THE FLORIDA PROJECT
Director: Sean Baker
Screenwriter: Sean Baker, Chris Bergoch
Cast: Willem Dafoe, Brooklynn Prince, Valeria Cotto, Bria Vinaite, Christopher Rivera, Caleb Landry Jones, Macon Blair
Screened at: Critics’ DVD, NYC, 11/27/17
Opens: October 6, 2017
If you want to see the type of person that many working class supporters of Donald Trump hate, this is the movie you’ve got to see. The principal character, or I should say the principal adult since the focus here is on children, is Halley (Bria Vinaite). She is a woman who depends on welfare yet makes money on the side by prostituting herself, by scamming guests in hotels near Disneyworld, by outright stealing. She curses up a storm, having little respect for anyone who challenges her way of life, and yet one may conclude that she is the kind of mother a six-year-old can love without complaints. She is the reason that Trump became President.
“The Florida Project,” directed by Sean Baker, whose “Tangerine” focuses on a working class girl who on Christmas Eve seeks the person who broke her heart, is in his métier—honing in on people who know that they’re invisible to polite society. However as future parents they did not prepare for a life of earning, they can sell nothing but their bodies at night while scamming people during the day.
Halley and her daughter Moonee (Brooklynn Prince) live in a budget motel outside Orlando. One look at the mom and you could guess that appearances do not deceive. Her blue-dyed hair virtually matches the purple door to the room. Her lower lip is adorned with a silver bead and her skin is covered with tattoos. She is more like a friend to her daughter than the little girl’s caretaker. For her part little Moonee has energy which, if harnessed, could light up the Magic Castle in Disneyworld. She spends the days with her friends Jancey (Valeria Cotto) and Scooty (Christopher Rivera). While on summer vacation from school they play pranks on the fellow residents, which include spitting on a car, and have kids’ conversations come across as wild improvisations. There are no beginnings, middles and ends to these youthful adventures, just a series of anecdotes that do not lead anywhere; at least not until child welfare forces intervene to find a place more acceptable to polite society for a kid to be raised.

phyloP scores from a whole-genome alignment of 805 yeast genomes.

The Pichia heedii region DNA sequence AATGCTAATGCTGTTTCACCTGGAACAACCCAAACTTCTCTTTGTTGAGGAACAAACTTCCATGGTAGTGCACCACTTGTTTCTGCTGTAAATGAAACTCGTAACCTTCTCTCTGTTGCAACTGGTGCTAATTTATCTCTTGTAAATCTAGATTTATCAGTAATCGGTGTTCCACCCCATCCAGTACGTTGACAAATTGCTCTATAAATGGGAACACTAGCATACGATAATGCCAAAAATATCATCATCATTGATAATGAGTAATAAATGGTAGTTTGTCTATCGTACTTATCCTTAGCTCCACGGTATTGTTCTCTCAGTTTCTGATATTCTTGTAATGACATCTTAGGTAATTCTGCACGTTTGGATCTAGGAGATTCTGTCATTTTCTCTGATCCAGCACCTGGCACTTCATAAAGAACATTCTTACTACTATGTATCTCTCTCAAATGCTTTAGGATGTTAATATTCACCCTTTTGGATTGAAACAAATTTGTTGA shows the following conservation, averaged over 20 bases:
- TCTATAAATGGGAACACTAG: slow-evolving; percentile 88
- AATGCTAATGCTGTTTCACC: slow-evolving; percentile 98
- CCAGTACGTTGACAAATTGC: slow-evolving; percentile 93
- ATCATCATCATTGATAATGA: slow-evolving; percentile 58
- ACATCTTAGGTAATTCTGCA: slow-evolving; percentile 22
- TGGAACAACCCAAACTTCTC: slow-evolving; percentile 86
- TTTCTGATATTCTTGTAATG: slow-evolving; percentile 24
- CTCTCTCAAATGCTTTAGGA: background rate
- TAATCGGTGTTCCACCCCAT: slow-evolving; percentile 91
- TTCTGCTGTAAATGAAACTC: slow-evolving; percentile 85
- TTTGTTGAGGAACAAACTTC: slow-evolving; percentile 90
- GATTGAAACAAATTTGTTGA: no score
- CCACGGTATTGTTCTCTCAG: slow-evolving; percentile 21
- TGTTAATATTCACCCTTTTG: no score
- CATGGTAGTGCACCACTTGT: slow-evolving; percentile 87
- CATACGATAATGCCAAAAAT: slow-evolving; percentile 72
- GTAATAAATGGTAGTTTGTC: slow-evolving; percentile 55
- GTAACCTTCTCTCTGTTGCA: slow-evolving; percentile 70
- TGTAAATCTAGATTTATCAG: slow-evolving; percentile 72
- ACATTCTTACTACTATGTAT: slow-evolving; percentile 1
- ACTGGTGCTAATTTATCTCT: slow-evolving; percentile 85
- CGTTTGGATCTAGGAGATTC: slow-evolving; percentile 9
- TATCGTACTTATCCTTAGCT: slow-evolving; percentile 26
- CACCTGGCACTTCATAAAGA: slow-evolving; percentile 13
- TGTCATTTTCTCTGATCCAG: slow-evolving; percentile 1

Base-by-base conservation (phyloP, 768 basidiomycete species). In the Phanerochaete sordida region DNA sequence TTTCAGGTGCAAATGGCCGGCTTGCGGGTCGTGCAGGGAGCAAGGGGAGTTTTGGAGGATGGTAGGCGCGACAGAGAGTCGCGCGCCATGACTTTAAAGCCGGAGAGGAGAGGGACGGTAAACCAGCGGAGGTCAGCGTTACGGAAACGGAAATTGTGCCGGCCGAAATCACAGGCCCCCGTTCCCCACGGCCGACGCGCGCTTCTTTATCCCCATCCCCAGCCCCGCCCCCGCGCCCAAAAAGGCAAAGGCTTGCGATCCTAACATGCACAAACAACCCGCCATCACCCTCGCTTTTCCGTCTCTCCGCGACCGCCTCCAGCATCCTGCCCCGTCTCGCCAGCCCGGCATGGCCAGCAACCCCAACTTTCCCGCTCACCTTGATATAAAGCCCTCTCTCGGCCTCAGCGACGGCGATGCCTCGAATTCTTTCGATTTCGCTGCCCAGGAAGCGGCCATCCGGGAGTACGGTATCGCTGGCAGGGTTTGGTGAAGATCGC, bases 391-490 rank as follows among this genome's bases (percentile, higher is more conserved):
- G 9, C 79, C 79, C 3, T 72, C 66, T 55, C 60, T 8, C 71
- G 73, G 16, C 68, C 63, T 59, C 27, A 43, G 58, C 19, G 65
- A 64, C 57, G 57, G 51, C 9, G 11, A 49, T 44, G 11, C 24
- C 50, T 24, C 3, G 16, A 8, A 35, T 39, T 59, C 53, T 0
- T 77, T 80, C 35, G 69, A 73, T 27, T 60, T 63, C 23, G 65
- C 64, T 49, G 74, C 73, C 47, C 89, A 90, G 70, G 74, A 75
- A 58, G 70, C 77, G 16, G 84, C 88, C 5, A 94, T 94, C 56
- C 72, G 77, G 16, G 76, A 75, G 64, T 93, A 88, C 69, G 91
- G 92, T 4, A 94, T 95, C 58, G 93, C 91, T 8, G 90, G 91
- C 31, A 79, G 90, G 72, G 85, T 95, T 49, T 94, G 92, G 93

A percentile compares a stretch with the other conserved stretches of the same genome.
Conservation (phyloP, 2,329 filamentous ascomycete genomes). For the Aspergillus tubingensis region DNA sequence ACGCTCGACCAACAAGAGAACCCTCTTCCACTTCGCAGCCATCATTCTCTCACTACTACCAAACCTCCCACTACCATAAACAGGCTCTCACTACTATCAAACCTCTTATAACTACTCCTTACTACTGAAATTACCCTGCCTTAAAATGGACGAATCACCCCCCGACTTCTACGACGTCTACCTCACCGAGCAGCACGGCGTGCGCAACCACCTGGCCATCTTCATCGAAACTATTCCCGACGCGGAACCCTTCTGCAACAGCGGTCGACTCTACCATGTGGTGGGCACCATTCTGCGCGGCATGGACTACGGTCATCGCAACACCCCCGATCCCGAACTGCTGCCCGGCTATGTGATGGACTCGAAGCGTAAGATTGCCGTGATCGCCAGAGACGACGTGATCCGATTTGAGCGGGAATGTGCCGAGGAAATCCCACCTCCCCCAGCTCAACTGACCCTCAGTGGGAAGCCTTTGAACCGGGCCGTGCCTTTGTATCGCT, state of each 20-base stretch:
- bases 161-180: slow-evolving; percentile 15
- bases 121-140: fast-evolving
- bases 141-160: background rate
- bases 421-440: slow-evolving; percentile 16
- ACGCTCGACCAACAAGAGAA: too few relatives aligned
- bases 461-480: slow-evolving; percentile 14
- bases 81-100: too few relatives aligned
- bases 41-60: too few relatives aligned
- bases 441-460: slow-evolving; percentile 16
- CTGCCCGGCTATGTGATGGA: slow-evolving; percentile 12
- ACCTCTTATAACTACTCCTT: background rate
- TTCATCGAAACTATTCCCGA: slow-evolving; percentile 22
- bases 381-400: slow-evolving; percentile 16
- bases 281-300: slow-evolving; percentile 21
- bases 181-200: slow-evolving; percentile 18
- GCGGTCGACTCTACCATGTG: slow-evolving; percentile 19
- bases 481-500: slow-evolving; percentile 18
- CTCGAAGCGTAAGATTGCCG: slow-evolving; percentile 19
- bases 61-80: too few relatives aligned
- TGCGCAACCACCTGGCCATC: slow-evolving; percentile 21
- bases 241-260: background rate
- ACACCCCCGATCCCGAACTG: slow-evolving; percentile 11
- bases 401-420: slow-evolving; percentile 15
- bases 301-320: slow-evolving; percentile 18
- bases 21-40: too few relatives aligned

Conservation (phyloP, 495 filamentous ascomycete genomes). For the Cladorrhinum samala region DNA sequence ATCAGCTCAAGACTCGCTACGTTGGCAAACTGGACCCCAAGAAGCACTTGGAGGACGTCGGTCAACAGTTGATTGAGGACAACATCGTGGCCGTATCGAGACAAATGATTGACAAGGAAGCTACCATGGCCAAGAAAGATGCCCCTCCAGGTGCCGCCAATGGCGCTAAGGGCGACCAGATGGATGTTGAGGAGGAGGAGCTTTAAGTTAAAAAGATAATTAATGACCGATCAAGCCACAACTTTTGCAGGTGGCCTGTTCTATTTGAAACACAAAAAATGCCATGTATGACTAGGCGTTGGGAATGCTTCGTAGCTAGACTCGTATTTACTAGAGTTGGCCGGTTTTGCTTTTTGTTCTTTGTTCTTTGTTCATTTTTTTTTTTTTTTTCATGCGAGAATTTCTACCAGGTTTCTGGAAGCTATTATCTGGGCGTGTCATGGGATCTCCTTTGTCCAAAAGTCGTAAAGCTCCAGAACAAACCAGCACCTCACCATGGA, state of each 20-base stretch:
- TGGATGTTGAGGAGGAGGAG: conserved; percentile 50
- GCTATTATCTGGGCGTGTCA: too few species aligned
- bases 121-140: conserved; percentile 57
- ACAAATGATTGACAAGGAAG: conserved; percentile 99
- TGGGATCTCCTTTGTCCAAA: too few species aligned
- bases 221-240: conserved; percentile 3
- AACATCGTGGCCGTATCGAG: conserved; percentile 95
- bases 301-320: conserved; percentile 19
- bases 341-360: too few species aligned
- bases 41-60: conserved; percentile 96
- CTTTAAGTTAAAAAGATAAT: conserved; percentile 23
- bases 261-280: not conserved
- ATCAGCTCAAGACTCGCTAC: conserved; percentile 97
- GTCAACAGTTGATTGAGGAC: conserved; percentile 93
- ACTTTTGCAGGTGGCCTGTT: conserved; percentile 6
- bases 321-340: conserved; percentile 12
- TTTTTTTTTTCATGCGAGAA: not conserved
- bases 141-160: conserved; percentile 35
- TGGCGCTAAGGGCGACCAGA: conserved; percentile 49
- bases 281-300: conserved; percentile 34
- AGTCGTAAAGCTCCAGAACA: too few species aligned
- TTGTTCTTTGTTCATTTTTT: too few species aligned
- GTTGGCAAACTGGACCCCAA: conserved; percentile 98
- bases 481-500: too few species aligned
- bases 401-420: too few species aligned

Bobby (Willem Dafoe), the motel’s manager, regularly threatens to throw Halley out, whether for smoking in the room or not coming up with the $38/daily rent. But he has a soft spot in his heart for Moonee, and who, after all, could not? The six-year-old girl could be a sociopath in the making given the lack of discipline from her mother and her readiness to emulate Halley’s free-floating hostility, but right now she’s living large despite her mom’s lack of money and job security. Yet she does what she can to meet her mom’s approval, and in return she gets to go to a coffee shop and order waffles, strawberries, extra bacon and whatever else the place has on its breakfast specials.
The entire project could easily give the theater audience the feeling that the best years of their lives have passed, the days, weeks and months where a hike or a race with friends your age is aglow with natural beauty, and you can to say what you want and when you want to adults without fear of real punishment. The performances, especially by Brooklynn Prince, are wholly absorbing, the fast-moving cinematic project electrified with action. Director Baker, whose “Tangerine” was taken entirely on his i-phone, this time breaks out to afford a fully fleshed-out story of the energy, curiosity, and easy friendship that are ours during a time that parents do well to stay mostly out of the way, acting as leaders only when adult authorities compel them to do so.
Rated R. 115 minutes. © Harvey Karten, Member, New York Film Critics Online
Story – B+
Acting – A-
Technical – A-
Overall – A-